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Bats and other animals that didn't freeze to death during Texas winter storm are now starving

Wildlife experts are trying to help San Antonio's massive and vitally important bat population.

SAN ANTONIO — Across the state, Texas wildlife is still recovering from last week’s winter snowstorm.

“What has happened -- besides the fact that they froze to death -- the ones who didn’t freeze are starving to death,” Michelle Camara with Southern Wildlife Rehab said.

The San Antonio River Authority says since the winter storm they’ve collected over 500 non-native fish.

“This happens almost every year to some degree, but it’s typically 5 fish here 10 fish there. It’s typically not hundreds of them,” Environmental Scientist Shaun Donovan said.

Donovan says the large number of dead fish shouldn’t have any serious effects on the ecosystem.

Camara says thousands are still recovering, and if they don’t San Antonio could see some long-term effects.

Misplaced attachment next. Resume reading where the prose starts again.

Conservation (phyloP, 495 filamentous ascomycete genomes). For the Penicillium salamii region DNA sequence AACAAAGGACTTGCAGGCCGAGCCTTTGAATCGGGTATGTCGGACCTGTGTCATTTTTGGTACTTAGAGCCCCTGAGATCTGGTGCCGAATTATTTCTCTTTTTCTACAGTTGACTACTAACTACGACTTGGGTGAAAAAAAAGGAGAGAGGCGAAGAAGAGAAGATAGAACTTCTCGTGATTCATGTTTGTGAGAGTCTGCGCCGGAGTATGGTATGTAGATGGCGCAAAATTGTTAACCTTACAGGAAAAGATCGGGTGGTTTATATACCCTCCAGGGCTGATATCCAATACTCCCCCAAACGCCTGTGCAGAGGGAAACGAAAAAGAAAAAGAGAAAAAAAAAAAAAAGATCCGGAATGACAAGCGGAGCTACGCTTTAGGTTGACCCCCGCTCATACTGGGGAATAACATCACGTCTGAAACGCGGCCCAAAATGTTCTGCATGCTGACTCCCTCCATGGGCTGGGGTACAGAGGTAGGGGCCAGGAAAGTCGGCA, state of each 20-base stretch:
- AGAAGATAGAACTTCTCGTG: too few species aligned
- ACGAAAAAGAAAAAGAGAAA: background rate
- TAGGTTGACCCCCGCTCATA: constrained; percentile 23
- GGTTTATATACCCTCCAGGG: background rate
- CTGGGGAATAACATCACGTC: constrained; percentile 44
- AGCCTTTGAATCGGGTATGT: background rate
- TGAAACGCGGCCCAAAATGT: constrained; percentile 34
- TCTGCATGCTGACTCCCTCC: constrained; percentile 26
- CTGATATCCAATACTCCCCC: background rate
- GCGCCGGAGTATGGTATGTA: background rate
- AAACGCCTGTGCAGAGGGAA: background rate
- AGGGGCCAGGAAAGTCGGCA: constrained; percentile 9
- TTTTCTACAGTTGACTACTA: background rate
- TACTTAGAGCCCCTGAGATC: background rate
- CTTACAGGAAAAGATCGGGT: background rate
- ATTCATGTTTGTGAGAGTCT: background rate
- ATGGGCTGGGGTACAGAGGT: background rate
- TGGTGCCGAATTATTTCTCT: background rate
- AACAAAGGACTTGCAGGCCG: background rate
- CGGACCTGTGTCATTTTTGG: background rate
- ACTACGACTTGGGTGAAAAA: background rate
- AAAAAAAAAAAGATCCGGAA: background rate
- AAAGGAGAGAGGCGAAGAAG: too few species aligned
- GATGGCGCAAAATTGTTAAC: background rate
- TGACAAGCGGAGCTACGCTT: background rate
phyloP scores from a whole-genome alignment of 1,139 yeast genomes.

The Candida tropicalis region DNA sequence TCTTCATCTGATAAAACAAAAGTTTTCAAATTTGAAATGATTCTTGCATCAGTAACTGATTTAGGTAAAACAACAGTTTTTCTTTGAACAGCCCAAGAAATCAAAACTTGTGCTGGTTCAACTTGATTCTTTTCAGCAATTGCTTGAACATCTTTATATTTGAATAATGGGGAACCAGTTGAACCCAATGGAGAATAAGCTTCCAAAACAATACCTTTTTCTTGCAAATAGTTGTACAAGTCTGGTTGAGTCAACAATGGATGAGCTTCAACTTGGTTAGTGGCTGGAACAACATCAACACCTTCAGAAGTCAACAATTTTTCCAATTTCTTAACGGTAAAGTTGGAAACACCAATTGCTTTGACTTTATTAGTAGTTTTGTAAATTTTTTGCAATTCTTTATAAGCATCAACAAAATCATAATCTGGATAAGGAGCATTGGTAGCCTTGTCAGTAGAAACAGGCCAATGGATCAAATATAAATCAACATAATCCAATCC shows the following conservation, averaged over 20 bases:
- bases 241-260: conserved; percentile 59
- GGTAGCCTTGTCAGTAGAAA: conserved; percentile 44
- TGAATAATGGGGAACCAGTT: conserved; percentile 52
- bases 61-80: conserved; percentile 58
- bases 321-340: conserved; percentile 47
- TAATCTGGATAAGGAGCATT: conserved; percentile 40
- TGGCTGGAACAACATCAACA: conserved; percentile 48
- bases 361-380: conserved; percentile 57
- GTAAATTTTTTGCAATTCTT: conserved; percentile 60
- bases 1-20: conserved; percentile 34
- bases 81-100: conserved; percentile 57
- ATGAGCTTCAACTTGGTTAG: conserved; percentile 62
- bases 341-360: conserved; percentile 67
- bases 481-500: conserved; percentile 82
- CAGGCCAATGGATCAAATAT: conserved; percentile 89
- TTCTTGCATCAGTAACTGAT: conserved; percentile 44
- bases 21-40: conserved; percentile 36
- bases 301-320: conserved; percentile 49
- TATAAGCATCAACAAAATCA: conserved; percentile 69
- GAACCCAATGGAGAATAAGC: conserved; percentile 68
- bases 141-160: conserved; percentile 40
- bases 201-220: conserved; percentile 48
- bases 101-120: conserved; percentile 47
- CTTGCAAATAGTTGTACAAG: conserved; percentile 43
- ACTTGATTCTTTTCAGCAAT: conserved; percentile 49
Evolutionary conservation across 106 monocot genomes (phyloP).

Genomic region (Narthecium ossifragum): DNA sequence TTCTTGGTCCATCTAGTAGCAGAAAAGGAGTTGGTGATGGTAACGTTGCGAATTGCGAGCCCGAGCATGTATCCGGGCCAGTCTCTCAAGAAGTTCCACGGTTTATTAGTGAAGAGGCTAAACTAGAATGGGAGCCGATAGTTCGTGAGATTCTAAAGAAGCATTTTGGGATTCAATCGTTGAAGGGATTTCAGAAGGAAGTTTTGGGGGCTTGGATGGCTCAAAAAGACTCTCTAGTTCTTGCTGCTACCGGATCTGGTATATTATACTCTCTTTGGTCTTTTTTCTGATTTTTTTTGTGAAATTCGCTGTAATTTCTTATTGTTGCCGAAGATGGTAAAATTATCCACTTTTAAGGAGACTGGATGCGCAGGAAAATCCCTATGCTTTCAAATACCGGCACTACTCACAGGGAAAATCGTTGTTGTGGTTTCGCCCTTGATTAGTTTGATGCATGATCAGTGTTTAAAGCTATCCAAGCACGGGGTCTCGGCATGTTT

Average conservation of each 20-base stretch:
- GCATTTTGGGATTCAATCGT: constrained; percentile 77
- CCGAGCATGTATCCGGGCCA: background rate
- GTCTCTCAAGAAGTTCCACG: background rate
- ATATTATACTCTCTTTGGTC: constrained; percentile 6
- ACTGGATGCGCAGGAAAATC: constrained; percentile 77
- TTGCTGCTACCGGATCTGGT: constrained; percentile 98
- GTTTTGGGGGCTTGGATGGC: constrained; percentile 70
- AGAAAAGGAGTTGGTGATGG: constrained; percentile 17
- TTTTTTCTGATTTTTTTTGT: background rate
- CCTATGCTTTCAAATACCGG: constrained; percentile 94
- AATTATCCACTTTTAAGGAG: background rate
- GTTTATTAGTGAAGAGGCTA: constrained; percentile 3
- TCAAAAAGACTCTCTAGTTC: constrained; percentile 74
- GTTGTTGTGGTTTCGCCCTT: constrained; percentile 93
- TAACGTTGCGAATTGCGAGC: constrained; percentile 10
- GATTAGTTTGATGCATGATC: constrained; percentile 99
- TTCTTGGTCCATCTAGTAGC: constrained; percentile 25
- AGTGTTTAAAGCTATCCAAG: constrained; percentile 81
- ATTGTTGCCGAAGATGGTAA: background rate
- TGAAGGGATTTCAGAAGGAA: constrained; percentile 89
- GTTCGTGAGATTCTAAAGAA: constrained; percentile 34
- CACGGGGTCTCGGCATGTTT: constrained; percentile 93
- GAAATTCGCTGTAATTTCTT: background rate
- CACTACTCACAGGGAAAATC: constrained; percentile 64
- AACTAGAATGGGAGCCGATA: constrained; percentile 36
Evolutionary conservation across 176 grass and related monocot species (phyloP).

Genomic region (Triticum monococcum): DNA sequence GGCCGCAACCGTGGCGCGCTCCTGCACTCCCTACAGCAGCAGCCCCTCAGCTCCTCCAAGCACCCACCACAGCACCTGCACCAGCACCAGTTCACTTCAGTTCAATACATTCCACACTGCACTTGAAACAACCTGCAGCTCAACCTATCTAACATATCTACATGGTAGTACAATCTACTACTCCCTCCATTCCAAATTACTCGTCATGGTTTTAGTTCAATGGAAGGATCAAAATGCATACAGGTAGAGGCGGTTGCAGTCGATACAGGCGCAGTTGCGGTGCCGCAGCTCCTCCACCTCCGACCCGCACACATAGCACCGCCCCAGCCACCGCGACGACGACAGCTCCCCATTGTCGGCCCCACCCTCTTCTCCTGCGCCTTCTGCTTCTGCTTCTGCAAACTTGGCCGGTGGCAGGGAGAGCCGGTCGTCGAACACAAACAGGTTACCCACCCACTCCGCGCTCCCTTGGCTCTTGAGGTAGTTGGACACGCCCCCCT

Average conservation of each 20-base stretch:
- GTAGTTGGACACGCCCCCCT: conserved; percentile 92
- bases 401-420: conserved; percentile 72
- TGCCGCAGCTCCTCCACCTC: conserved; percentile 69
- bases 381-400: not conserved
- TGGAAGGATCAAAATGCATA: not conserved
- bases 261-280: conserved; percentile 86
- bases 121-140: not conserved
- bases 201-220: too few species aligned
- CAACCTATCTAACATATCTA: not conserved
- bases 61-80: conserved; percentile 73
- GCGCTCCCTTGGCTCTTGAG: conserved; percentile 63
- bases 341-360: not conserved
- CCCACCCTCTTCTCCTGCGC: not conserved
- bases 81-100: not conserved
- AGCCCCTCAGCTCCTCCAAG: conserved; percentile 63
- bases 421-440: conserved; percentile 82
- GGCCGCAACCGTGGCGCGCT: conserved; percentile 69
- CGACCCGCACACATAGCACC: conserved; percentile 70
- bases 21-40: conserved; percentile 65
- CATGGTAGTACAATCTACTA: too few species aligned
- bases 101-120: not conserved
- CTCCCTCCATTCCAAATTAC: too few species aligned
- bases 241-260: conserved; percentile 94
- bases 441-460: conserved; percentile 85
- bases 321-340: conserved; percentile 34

“They’re important for keeping us healthy but eating insects that give us diseases, but they’re also good for crops. They’ll fly down to Corpus Christi and eat the corn hush moths off crops and then come back,” Camera said.

She says she’s helped collect around 7,500 bats and so far over 1,500 of them have died.

San Antonio has the largest bat population in the nation, but Camara says it’s a population that could be shrinking if many of them don’t get better.

“I’ve got about 6,000 or so that are still alive and doing well. Some of them are right behind now, and the fact they are hanging like this means they are doing much better. So, these guys are getting stronger and I can release them soon,” Camara said.